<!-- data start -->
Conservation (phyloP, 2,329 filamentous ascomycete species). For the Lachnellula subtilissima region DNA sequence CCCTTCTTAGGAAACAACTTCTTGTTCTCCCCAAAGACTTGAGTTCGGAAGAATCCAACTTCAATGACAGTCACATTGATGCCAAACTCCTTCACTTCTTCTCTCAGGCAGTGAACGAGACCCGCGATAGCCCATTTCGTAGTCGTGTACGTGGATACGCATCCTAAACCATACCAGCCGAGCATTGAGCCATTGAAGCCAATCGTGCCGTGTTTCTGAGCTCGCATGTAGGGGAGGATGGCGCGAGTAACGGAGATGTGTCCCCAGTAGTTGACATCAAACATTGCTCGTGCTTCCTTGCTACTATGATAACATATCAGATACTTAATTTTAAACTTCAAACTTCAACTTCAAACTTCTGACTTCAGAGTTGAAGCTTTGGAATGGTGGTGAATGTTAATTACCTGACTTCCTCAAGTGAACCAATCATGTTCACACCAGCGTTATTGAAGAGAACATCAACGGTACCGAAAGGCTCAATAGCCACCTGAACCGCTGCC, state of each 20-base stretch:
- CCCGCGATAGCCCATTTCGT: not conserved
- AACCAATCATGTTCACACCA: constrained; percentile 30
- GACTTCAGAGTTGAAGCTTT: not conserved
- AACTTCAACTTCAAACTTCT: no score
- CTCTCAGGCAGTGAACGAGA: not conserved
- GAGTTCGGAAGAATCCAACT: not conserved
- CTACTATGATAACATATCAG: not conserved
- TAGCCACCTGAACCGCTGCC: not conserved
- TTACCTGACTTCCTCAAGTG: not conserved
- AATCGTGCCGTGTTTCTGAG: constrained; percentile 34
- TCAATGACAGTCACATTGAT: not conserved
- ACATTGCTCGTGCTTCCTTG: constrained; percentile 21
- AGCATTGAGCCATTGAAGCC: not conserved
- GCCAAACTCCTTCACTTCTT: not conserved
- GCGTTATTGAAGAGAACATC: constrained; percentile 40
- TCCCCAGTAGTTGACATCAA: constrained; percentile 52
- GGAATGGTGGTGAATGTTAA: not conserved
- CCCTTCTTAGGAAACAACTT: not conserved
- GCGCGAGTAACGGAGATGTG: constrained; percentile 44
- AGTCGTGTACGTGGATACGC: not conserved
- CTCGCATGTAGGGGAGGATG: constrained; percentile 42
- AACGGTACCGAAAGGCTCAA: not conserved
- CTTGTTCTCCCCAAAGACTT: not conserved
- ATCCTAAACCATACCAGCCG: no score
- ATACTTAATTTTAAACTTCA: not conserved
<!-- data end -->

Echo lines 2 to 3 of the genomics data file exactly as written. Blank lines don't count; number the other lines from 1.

- CCCGCGATAGCCCATTTCGT: not conserved
- AACCAATCATGTTCACACCA: constrained; percentile 30